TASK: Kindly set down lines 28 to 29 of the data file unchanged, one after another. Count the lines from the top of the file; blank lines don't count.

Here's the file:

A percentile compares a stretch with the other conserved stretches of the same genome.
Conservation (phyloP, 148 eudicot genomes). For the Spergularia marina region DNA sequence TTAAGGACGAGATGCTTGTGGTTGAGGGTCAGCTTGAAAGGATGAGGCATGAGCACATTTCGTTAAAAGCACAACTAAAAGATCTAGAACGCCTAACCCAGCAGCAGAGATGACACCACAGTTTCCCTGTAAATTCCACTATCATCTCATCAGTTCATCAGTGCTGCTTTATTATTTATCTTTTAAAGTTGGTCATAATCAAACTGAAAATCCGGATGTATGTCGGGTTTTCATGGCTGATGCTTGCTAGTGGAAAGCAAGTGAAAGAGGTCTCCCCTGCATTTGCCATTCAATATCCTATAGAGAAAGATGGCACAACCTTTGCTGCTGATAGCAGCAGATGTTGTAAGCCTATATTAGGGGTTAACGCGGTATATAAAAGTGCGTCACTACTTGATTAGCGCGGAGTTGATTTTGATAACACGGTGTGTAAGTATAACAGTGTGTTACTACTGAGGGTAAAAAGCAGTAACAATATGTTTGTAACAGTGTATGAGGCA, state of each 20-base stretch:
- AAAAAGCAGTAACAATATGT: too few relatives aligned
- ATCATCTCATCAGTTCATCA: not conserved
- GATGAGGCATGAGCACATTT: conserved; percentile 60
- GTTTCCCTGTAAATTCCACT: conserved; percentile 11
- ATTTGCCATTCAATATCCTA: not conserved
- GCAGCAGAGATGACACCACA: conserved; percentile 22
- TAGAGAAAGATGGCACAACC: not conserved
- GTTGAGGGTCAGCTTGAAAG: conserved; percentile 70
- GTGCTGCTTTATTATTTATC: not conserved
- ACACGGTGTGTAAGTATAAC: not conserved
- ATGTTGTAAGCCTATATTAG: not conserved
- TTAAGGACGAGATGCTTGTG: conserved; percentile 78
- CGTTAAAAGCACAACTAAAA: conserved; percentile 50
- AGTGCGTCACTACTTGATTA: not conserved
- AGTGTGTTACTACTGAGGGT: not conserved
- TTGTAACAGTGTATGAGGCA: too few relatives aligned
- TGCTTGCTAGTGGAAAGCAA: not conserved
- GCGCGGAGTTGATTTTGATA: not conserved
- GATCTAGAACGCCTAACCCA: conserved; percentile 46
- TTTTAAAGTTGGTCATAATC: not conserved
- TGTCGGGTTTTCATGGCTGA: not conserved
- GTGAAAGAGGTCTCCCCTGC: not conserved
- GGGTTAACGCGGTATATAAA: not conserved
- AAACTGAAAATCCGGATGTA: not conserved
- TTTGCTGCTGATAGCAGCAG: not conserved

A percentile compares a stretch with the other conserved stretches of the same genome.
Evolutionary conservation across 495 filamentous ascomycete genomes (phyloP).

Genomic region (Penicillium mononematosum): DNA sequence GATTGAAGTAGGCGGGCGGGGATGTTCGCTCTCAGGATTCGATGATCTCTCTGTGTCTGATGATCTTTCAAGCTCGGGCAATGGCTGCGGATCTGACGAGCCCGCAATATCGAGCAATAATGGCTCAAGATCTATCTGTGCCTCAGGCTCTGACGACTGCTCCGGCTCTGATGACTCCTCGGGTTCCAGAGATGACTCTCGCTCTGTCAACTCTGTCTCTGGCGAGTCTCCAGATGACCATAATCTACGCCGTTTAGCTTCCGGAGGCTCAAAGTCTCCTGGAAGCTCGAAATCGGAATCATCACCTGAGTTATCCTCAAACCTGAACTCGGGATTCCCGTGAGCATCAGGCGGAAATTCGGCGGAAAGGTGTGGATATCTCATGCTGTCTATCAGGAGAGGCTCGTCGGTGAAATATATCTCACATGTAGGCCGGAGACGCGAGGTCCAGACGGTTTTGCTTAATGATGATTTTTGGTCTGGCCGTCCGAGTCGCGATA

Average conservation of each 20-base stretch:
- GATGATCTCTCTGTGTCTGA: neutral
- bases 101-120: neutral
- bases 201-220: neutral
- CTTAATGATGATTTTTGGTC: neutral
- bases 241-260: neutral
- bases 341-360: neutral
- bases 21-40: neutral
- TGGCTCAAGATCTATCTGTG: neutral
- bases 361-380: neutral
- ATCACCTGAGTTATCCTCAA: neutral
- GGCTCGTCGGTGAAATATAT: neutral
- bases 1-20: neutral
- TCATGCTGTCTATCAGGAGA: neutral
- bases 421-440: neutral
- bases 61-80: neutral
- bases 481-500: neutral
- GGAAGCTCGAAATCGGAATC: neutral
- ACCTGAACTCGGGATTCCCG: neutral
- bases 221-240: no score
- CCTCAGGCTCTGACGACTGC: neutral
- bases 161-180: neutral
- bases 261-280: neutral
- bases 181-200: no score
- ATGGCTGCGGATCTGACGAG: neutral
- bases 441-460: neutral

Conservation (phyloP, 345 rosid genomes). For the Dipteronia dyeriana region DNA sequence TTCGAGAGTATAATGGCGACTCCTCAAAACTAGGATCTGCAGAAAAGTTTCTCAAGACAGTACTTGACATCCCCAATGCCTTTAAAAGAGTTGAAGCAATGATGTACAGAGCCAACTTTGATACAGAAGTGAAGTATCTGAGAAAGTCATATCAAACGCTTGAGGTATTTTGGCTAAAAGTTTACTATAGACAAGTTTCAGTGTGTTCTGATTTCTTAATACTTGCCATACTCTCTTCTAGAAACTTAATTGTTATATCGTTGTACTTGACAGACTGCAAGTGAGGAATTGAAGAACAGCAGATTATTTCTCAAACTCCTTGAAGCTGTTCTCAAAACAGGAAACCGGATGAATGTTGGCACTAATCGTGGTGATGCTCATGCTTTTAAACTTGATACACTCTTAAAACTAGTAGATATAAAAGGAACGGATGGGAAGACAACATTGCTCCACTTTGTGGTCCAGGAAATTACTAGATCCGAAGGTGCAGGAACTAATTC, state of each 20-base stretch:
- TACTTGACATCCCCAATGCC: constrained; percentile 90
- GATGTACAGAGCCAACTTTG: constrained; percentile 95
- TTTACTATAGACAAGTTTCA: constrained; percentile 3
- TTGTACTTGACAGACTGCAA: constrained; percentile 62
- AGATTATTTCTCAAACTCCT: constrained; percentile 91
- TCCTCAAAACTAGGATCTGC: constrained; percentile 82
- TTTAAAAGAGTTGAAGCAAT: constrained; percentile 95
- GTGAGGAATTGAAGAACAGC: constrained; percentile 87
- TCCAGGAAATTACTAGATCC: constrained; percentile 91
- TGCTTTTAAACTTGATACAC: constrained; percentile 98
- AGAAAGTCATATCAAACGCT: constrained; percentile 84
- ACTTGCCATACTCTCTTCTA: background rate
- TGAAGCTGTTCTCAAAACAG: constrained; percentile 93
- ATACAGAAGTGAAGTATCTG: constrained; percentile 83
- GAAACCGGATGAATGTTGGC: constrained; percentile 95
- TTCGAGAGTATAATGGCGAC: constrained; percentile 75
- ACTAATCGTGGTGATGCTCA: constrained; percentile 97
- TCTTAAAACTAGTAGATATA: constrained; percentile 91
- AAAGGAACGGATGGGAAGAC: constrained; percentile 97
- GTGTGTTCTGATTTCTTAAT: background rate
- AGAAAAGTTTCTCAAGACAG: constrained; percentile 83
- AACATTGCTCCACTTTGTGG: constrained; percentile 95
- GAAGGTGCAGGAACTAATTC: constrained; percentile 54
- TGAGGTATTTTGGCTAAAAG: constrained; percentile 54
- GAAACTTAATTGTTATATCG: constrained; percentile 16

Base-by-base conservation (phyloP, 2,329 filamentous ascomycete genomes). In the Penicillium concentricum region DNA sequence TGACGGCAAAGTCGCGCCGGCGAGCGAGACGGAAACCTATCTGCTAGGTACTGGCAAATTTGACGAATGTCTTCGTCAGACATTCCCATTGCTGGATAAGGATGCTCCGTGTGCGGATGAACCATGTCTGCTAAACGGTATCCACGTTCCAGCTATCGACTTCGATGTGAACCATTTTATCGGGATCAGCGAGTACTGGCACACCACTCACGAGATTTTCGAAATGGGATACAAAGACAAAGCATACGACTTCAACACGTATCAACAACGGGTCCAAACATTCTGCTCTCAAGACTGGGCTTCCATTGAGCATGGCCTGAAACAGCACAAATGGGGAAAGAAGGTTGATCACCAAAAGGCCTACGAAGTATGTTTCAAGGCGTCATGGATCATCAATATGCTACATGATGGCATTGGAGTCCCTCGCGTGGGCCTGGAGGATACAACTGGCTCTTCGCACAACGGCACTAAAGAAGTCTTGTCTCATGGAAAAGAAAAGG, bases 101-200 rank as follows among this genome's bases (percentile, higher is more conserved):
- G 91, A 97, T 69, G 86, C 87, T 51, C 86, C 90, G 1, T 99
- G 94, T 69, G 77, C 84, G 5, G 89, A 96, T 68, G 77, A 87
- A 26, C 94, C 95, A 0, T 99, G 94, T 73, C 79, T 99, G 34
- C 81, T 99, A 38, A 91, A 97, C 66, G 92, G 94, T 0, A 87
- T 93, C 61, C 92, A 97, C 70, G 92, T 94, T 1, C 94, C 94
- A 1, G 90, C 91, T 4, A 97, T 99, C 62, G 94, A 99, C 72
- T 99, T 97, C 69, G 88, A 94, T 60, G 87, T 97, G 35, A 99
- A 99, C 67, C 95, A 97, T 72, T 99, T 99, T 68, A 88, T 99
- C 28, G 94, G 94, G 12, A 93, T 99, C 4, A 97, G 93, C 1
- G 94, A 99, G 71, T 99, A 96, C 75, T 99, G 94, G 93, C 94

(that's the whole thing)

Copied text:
A percentile compares a stretch with the other conserved stretches of the same genome.
Evolutionary conservation across 495 filamentous ascomycete genomes (phyloP).